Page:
The Kannada conundrum

It has always been that either my complete name or my face makes people guess and, as an instinct response, makes them speak the language they believe could be linked to my lingua franca.  And that has been everything, except the real one.

Perhaps there are many others like me who have a name that does not reveal their identity in terms of religion, caste. To add to the confusion some faces force people to assume. When I was in college, people would often approach me and ask: Are you an Anglo-Indian, Gujarati, Muslim and so on. I never objected to this guessing game since I found it amusing and thought it added a certain mystery to my persona.

Off late though, since the way I way dress up, I have been spoken to a number of times in Hindi, and when I replied back in Kannada, the coconut vendor or bus conductor and the flower seller would be taken by surprise.

Recently, an attendant at a cash counter in a mall asked “Kannada ata hai kya?”. When I snapped out of the thought I was engrossed in, I questioned: “Barutte, adare Kannadalle keli nange baruto illuvo anta?” I have nothing against the national language as it is one of the languages I speak and use everyday.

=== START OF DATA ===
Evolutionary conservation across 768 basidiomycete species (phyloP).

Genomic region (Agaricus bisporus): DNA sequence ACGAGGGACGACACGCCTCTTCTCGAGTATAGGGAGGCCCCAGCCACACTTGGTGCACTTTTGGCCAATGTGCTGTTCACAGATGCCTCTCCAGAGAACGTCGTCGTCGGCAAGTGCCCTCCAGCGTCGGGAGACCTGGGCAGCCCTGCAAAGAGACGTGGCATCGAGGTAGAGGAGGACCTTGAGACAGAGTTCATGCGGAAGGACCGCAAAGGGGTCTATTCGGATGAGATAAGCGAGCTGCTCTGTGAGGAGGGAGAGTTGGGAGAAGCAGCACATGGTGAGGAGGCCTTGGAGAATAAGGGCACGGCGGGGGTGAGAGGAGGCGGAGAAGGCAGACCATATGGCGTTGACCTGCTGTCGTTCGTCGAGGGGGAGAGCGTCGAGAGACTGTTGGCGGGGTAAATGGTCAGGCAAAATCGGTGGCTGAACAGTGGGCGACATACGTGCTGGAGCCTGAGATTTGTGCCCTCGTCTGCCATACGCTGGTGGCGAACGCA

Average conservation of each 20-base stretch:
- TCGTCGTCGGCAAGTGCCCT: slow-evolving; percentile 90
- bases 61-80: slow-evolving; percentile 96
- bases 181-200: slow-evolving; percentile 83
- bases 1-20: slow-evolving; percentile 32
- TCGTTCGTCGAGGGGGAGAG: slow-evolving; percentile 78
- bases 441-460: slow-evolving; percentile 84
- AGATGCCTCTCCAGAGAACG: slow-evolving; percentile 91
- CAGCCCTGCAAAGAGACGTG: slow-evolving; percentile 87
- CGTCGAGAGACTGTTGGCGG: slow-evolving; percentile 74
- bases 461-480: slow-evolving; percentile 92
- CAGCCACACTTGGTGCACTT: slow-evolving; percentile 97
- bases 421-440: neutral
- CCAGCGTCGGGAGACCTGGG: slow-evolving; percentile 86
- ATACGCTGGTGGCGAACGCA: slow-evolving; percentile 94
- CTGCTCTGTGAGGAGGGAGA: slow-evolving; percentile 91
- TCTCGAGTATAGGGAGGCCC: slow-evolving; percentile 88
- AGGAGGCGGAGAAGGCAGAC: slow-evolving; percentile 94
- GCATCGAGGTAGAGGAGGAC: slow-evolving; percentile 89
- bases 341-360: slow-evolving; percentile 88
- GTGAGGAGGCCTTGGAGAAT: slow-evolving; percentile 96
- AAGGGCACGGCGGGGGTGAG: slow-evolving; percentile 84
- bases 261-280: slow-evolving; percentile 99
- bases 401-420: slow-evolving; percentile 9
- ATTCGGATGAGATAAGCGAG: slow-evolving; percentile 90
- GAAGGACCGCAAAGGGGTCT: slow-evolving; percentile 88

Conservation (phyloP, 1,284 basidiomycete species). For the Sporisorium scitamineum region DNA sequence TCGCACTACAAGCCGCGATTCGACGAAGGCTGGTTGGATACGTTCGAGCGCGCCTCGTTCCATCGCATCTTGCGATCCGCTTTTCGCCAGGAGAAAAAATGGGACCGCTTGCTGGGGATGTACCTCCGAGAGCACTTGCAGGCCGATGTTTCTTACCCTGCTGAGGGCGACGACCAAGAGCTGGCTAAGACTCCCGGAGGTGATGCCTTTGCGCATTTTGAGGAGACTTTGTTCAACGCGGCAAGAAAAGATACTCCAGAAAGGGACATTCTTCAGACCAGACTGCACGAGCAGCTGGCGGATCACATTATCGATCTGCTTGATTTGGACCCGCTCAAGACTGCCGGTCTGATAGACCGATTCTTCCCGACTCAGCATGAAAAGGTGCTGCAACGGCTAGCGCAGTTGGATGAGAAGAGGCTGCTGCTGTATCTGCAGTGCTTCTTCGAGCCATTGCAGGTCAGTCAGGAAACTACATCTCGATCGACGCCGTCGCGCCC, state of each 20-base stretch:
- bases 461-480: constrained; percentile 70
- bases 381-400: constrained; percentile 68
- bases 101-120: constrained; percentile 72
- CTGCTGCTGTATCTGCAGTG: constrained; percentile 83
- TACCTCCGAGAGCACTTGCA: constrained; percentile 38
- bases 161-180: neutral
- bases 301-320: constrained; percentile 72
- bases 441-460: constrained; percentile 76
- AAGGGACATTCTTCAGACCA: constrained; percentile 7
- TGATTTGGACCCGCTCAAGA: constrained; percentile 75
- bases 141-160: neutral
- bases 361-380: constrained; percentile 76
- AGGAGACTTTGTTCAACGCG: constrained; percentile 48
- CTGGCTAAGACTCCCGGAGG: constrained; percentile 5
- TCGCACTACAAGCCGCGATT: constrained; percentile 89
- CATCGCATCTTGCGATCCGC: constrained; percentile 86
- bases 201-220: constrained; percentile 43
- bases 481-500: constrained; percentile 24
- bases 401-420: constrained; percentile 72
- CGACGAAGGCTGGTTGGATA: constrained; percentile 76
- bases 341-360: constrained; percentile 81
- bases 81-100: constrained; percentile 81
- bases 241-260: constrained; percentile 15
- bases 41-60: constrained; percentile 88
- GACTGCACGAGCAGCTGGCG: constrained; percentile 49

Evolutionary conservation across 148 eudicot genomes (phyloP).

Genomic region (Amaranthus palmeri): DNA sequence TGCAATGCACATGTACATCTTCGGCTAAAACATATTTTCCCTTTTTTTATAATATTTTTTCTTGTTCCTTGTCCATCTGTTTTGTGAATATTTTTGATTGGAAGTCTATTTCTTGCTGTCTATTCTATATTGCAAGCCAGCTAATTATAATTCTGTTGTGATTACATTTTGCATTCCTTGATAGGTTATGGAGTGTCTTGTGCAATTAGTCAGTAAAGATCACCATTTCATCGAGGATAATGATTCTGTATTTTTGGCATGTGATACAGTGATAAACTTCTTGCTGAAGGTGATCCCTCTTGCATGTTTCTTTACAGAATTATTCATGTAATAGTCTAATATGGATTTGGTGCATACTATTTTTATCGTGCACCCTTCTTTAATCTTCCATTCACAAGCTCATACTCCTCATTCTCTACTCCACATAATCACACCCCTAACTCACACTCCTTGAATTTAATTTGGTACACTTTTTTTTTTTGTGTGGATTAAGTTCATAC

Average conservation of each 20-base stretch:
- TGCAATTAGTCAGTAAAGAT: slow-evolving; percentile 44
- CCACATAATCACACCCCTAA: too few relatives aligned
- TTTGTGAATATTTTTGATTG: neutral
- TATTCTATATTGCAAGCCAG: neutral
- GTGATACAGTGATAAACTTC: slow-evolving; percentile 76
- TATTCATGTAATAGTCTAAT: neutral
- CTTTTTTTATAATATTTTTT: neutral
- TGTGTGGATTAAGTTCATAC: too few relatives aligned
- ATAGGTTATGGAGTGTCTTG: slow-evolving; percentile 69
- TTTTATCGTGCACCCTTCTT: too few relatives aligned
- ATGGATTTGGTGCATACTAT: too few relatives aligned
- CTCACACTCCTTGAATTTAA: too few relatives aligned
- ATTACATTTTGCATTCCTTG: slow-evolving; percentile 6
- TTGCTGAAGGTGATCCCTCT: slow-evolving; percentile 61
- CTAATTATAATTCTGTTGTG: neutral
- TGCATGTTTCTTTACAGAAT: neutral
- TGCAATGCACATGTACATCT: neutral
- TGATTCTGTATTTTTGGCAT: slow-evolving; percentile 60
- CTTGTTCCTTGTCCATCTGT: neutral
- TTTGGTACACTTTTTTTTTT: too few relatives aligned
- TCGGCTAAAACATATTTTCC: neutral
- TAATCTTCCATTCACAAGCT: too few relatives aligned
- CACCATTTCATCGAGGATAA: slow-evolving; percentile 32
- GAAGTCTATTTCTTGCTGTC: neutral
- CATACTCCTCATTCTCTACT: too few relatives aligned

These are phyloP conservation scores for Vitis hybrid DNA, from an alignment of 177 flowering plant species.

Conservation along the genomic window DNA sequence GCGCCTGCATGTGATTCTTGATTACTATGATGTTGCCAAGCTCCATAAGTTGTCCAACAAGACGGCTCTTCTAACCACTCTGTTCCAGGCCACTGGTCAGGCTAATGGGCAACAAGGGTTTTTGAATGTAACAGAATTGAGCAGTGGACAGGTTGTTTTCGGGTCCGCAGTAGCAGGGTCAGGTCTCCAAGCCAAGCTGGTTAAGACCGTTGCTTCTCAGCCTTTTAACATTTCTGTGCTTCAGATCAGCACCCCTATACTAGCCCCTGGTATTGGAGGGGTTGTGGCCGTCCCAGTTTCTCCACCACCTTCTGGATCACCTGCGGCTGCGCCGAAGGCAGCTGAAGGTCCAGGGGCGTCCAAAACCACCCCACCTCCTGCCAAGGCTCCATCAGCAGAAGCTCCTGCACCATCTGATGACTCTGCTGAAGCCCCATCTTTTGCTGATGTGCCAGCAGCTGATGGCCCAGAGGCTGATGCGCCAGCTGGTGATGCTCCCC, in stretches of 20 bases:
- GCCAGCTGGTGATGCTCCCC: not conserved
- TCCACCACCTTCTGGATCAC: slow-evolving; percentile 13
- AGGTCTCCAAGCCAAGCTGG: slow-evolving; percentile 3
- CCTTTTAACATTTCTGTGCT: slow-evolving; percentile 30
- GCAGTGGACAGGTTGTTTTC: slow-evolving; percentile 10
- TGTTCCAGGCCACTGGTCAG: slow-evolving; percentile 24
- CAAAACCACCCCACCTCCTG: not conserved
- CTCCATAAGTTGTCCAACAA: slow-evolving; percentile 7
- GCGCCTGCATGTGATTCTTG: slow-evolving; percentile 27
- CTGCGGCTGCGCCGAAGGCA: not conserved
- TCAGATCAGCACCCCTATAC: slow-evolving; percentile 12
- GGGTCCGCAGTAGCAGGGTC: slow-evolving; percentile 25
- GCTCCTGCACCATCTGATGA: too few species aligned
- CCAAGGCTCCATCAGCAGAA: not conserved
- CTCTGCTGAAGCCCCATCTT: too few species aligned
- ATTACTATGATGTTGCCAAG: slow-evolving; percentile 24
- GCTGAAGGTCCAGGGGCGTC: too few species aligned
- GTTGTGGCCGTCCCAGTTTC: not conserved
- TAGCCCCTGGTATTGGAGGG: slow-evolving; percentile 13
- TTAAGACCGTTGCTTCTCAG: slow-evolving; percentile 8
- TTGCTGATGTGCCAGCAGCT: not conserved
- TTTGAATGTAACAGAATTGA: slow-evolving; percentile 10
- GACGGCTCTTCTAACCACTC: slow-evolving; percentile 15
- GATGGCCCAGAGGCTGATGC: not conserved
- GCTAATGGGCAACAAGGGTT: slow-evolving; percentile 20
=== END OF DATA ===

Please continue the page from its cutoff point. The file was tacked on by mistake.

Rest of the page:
What bothers me is when people assume I do not know Kannada and speak only English. Even autorickshaw drivers look at me differently when I respond to them in Kannada. I have often discussed with friends that they should speak in Kannada, for, others might respond in the same language.

But some of them would quip, saying Bangaloreans take pride in speaking all languages and can even sense what linguistic background others are by simply sizing them up. By this logic they conclude that Bangaloreans are cosmopolitan.

While all this might be true why don’t we speak in Kannada to the person in front of us and if they don’t understand then we could always switch to another language. Maybe that would make us Bangaloreans more understanding in speaking a variety of languages while not abandoning our own. Else, the opportunity of speaking this state’s primary language will be lost to us.

So while Kannada Prasara Parishath takes pride in teaching lakhs of students over the years their month tongue, what we as citizens can do is not to impose the language on others. And yet we must make an attempt to speak in Kannada as often as possible -- if not at the workplace, at cafeterias when among friends, with shop vendors, the bus conductor and, of course, with people who enjoy speaking Kannada.

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